Taking Utilities into the Twenty-First Century

Westin Engineering

WestinEngineering


Westin works to improve the performance of water, wastewater, gas, and electric utilities throughout North America. The California based consulting engineering company guides utility providers through the maze of available information and operation technology, helping them to implement practical, innovative, and cost saving solutions for their business challenges. From mission-critical, core business operations to asset management and customer service, Westin’s suite of IT consulting and automation/SCADA engineering services can handle it all.
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“Utilities are public sector agencies –– and in today’s world, with the economic realities and cost of aging infrastructure, they need to operate as efficiently as possible,” President Doug Spiers points out. “The use of technology enables them to enhance their operations, redefine their business processes, put powerful tools in the hands of their employees, and serve their customers much better. The technology is simply an enabler to optimize their entire performance and improve their business processes.”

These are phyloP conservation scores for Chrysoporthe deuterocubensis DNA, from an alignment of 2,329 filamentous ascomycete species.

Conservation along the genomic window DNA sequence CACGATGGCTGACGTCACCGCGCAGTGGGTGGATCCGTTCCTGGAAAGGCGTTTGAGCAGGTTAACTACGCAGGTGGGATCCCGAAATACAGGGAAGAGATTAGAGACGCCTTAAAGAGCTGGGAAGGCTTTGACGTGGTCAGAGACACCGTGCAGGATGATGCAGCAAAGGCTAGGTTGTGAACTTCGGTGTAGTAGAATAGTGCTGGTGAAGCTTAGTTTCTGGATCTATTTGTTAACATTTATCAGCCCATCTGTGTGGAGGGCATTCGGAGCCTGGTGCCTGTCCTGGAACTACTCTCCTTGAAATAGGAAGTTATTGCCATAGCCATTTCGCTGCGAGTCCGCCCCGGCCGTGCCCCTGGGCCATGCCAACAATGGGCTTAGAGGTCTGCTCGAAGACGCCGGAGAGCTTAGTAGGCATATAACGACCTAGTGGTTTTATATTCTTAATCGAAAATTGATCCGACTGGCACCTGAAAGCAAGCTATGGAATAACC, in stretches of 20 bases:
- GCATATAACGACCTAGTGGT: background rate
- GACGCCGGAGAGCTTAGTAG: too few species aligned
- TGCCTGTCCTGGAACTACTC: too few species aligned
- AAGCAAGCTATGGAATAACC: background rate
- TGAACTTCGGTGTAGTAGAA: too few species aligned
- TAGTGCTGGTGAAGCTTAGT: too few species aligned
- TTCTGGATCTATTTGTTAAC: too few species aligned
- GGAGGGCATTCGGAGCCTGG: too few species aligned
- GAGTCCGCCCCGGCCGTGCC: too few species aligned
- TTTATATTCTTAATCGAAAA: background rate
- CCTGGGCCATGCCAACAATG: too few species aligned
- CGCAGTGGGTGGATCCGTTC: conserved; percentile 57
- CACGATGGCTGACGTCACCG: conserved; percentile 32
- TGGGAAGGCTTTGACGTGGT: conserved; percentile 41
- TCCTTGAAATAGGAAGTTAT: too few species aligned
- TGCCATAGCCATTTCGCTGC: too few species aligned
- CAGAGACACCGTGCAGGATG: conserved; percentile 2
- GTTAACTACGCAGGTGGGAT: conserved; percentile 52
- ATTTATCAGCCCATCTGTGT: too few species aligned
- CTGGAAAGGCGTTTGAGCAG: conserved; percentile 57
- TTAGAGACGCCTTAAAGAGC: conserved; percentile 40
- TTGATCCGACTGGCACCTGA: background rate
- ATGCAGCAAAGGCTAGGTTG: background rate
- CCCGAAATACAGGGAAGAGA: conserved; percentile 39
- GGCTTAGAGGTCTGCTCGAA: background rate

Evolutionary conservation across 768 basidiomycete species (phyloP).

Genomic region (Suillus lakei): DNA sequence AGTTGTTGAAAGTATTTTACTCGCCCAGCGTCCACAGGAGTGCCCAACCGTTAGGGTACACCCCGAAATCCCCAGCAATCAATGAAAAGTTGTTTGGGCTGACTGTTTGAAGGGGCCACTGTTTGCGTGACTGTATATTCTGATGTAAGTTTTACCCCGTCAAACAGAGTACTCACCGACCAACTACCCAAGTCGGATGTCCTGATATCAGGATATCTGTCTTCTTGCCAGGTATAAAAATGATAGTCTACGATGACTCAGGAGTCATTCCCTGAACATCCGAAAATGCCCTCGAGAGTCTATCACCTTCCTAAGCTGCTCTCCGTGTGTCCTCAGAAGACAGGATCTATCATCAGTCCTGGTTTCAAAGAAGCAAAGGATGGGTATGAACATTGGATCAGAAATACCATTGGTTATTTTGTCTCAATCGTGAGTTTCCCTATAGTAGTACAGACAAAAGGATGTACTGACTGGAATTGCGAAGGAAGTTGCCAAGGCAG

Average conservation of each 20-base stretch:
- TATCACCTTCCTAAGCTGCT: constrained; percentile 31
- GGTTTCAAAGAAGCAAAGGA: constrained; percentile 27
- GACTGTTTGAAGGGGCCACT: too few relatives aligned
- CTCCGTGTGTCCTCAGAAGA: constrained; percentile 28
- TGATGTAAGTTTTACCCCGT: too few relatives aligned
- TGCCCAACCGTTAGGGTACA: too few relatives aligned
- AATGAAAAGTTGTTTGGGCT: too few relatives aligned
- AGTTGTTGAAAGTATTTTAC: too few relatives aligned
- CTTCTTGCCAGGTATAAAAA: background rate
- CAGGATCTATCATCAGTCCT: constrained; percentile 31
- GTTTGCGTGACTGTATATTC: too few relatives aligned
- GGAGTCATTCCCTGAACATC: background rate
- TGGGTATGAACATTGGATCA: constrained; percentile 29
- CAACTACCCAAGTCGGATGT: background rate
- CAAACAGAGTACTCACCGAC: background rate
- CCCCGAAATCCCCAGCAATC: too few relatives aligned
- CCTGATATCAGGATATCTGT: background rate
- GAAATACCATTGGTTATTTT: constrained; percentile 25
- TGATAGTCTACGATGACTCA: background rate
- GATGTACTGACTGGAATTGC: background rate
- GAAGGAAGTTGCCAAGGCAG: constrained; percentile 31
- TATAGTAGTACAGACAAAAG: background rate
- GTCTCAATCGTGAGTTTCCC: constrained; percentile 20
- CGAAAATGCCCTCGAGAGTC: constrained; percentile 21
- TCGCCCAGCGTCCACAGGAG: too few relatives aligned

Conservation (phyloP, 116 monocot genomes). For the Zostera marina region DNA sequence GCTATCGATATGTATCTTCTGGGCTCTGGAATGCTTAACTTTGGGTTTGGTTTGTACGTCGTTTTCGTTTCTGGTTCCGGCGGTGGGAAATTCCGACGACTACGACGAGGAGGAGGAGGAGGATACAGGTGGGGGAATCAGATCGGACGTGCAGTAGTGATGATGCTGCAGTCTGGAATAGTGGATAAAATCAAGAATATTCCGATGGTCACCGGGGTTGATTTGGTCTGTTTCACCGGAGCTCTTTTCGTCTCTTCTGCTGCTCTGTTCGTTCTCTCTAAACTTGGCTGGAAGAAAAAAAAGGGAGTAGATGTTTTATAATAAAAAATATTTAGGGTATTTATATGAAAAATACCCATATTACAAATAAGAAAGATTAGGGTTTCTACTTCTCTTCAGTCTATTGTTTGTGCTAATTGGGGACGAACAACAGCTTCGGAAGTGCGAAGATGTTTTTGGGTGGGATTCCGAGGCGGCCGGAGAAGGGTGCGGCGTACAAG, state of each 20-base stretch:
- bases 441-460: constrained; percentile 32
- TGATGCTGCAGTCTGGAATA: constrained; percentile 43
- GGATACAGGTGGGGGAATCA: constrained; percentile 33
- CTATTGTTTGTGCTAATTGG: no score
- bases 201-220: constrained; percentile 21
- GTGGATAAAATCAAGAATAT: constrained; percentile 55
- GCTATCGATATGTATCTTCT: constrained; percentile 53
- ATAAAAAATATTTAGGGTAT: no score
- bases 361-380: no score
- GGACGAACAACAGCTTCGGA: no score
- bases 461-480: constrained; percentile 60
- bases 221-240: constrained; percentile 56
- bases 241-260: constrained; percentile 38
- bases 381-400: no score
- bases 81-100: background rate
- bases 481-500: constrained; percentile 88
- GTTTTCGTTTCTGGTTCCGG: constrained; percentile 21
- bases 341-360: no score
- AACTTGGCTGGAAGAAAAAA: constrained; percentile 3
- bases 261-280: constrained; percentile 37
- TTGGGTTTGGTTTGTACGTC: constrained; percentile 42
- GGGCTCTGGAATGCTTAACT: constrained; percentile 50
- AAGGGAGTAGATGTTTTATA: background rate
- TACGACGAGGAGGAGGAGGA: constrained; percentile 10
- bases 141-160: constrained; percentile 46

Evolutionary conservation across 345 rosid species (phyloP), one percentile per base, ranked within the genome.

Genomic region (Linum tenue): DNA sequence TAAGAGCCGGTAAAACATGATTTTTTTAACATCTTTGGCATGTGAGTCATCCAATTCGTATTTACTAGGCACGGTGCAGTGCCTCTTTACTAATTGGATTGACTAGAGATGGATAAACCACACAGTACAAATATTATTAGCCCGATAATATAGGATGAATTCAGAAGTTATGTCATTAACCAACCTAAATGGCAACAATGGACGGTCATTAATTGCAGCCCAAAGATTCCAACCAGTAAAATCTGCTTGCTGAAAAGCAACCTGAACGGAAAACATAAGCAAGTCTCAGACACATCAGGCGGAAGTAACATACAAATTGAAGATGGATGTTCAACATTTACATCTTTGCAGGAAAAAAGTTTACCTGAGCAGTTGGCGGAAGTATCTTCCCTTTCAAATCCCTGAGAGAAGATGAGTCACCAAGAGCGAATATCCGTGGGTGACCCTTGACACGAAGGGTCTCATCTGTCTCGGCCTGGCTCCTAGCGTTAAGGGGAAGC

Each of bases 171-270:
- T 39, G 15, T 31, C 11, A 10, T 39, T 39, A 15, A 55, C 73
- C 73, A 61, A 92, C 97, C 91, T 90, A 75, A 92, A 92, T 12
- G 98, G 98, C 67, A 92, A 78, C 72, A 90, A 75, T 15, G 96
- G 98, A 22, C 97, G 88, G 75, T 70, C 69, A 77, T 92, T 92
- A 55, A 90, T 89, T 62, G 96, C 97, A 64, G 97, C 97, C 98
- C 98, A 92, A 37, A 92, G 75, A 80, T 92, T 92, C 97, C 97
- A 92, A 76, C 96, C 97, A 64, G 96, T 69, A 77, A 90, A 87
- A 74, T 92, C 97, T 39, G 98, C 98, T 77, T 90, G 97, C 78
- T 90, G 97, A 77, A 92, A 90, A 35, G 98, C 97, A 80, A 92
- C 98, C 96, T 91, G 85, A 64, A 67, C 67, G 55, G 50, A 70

Technology is only effective if it is properly applied. This is Westin’s core business. “We really guide utilities to optimize the application and integration of the technology to maximize the value to the business,” Mr. Spiers explains. “Our company is passionate about helping these utilities be the best they can be by using technologies to enable better business performance.” With three and a half decades under the company’s belt, Westin has the industry experience needed to be able to match the best solution to the unique situation of each utility provider. “Our focus has been in this area for 35 years. We know all the business applications and how to optimize the use of their technology investments. These utilities spend millions of dollars a year on technology, and we help them understand how to maximize the use of that investment.”